Northwest Marriage Charter returns to campus

Northwest Marriage Charter returns to campus

College is often the place where people allegedly find “the right fit.”

A staple of the Autumn Quarter is the Northwest Marriage Pact It aims to make this search easier by using a carefully curated quiz to match “ideal pairs” across campus. But, what if your soulmate is someone you already know, according to the algorithm?

This was the case for communications student Carolyn Humphrey, Which was paired with someone very familiar to her: her twin sister, communications junior Claire Humphrey.

“We saw each other’s names and immediately started dying of laughter.” Carolyn Humphrey said. “We laughed for five minutes straight.”

While NU Marriage Charter received 3,617 applications this year — nearly half of all undergraduates — the complex was short on straight and bisexual men, a recurring problem in recent years. As an alternative, heterosexual women who are not romantically linked are given a “boyfriend match” rather than a romantic match, as was the case for the Humphreys.

Caroline Humphrey said that when she posted the results on her Instagram account, others found them funny, too.

“I don’t think I’ve ever gotten more responses than ever,” she said. “I think people would have been less likely to reach out to me if I was posting that I had just gotten engaged.”

The survey, which began at Stanford, has become an annual tradition since fall quarter 2020, when NU’s first edition was released. Participants are paired using a secret algorithm that compares people based on their answers to personality-based questions.

Like Humphries, Weinberg sophomore Austin Moye was paired with someone close to him. In his case, it was a friend he had known since his freshman year of high school.

He said that he and his match would not be compatible because they disagree on a lot of topics. Moi said he believed he was a match for his friend because of their similar backgrounds, rather than other factors.

“I feel like they treat gay people differently than straight people,” he said.

This year, Moy said the questions — which were scaled back from the previous year — seemed geared toward heterosexual couples and heteronormative norms of a relationship, affecting the quality of LGBTQ+ matches.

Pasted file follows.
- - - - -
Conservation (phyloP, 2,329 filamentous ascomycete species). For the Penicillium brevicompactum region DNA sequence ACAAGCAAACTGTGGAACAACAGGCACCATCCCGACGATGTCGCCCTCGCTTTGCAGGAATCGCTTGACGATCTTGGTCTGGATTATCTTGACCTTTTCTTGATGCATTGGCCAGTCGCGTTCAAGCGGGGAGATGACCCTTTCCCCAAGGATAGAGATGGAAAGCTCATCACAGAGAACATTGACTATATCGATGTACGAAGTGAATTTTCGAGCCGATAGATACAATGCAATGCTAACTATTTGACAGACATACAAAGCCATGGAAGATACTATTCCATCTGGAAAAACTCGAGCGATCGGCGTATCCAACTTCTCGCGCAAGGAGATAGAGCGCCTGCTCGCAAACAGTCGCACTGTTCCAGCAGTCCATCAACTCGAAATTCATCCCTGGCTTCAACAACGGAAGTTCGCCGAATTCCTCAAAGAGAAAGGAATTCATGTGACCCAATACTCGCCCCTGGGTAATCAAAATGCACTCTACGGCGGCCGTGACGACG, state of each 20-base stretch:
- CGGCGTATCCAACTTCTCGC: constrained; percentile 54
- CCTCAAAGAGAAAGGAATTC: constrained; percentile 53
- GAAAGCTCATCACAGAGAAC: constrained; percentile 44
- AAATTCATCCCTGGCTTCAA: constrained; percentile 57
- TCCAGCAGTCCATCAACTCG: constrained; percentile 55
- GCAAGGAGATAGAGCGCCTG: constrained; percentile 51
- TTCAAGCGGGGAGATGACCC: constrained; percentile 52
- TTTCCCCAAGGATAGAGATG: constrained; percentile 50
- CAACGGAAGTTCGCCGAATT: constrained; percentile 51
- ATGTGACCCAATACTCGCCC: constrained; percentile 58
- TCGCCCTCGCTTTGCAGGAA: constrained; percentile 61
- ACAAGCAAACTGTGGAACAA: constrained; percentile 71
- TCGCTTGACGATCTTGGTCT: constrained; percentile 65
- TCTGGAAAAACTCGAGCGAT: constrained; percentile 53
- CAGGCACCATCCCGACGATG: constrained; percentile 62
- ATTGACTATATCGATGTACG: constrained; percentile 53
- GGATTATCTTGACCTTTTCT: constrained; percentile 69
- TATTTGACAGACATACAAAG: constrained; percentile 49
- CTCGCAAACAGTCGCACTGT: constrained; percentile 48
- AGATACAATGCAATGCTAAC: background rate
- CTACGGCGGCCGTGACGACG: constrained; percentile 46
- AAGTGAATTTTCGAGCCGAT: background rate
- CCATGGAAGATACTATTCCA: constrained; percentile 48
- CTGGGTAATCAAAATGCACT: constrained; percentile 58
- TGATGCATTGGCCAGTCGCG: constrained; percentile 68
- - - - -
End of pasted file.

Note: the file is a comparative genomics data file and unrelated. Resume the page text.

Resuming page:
While he wasn’t expecting anything from this year’s engagement except “little silly feelings,” Moy said his Marriage Pact match was “sad” about being paired with him.

“I just laughed, to be honest,” Moy said of seeing the result. “This is actually quite funny,” I thought.

Moy noted that the marriage charter was much shorter this year than last fall. This year candidates were asked to rate their intelligence compared to other NU students and share attitudes towards sex.

Weinberg freshman Kevin Ho He was also paired with someone in his friend group. Although he was not disappointed, he found it a bit embarrassing to be matched with someone he knew.

“I think it was surprising that it was someone I already knew,” he said. “I feel like the whole point of the marriage covenant is for you to meet someone new, and I already know that person.”

He said he had no idea why he matched with his friend. He said the coincidence did not appear in the conversation.

Like Hu, Caroline Humphrey is unsure of the answers that led to her getting someone close to her on October 24. You guessed it has to do with their similar backgrounds and values.

Even if she doesn’t get a romantic match, she said she can see why Marriage Charter chose her twin as a matching friend.

“She’s one of my best friends, so I’m not surprised,” she said. “The algorithm was in place.”

e-mail: (email protected)

Twitter: @beatricedvilla

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